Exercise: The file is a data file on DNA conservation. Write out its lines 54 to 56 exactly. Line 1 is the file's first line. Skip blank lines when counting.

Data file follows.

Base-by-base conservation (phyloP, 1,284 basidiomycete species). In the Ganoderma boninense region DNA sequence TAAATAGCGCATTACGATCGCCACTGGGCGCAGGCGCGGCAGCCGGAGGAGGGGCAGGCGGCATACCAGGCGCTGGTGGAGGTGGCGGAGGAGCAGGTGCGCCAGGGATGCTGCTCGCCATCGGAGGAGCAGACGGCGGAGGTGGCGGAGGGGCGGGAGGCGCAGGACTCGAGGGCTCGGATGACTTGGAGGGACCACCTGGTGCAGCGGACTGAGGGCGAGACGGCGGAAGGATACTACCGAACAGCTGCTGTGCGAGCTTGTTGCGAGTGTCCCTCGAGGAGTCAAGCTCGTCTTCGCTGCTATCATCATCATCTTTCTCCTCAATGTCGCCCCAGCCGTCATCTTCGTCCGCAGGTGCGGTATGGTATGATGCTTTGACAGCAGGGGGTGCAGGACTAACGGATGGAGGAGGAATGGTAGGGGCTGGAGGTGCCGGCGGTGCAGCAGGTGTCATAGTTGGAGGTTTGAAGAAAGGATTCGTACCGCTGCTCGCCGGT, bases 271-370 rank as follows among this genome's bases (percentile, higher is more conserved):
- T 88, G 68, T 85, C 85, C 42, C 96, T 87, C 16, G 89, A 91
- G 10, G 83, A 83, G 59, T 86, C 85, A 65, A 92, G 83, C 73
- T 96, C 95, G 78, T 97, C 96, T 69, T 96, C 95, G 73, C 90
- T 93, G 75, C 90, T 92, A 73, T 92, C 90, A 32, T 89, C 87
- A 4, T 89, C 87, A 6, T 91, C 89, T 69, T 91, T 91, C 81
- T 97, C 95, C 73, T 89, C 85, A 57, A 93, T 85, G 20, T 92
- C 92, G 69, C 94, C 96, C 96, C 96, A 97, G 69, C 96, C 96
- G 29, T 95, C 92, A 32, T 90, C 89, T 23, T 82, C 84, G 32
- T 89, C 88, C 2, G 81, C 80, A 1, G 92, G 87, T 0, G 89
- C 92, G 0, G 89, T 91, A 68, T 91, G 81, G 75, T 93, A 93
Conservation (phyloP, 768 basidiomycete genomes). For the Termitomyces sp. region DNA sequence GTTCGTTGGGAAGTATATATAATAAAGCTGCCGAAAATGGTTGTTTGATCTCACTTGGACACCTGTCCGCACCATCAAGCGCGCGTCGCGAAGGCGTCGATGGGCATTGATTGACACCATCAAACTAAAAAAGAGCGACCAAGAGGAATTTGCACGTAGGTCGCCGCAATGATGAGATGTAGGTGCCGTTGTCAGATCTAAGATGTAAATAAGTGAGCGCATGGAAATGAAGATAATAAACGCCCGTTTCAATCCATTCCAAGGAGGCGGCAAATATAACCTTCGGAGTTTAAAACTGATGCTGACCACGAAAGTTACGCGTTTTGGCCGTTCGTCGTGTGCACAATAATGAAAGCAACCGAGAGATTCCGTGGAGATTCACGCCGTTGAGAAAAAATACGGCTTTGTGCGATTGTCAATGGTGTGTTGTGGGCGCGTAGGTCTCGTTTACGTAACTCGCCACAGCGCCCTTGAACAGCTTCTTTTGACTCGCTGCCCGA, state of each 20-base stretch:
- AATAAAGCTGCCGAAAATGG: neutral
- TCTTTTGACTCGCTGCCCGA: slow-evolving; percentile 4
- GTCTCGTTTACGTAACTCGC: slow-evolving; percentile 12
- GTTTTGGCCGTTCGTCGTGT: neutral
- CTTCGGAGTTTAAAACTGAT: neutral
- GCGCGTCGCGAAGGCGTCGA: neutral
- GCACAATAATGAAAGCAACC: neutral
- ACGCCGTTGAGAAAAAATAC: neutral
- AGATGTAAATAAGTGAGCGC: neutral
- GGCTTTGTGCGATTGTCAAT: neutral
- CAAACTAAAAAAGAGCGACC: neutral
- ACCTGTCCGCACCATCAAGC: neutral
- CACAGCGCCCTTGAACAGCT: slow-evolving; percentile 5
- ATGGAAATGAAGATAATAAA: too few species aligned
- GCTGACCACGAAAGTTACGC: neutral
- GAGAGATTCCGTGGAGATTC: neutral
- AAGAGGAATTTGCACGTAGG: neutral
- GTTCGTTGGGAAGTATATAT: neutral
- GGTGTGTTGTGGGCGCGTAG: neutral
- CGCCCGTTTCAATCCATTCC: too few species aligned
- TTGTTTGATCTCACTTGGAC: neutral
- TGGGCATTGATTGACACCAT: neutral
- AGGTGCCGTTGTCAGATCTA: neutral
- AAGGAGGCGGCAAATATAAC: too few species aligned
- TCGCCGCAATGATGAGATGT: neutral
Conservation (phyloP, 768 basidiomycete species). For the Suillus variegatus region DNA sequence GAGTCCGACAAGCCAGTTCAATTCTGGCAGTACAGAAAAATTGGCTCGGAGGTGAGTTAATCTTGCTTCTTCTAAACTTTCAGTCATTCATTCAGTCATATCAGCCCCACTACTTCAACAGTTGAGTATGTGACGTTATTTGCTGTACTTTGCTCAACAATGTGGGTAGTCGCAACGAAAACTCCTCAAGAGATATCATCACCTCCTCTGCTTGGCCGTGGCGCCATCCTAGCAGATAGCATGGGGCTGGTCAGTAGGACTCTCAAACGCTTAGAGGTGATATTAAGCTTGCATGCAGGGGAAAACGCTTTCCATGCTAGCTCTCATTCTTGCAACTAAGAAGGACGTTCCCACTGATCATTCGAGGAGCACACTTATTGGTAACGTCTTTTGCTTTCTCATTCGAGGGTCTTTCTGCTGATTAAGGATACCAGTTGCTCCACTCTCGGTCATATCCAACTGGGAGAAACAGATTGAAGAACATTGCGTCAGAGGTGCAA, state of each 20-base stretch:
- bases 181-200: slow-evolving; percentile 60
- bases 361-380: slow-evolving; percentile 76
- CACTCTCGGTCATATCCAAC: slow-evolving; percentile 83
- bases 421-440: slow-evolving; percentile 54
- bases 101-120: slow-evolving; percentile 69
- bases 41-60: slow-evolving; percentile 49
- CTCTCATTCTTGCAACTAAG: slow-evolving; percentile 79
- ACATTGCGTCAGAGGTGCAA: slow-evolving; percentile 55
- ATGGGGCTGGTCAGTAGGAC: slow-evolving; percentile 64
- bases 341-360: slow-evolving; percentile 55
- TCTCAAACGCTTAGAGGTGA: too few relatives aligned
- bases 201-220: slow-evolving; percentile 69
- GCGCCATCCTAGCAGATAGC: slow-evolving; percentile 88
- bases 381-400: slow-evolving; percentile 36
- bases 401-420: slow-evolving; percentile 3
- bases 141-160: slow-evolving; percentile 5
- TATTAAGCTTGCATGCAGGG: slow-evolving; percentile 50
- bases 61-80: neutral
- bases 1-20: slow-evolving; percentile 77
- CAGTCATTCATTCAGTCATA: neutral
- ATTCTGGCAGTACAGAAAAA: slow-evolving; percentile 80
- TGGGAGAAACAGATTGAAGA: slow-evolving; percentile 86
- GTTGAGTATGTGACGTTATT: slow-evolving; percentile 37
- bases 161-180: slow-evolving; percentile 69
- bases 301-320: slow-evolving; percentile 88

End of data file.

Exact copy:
- bases 141-160: slow-evolving; percentile 5
- TATTAAGCTTGCATGCAGGG: slow-evolving; percentile 50
- bases 61-80: neutral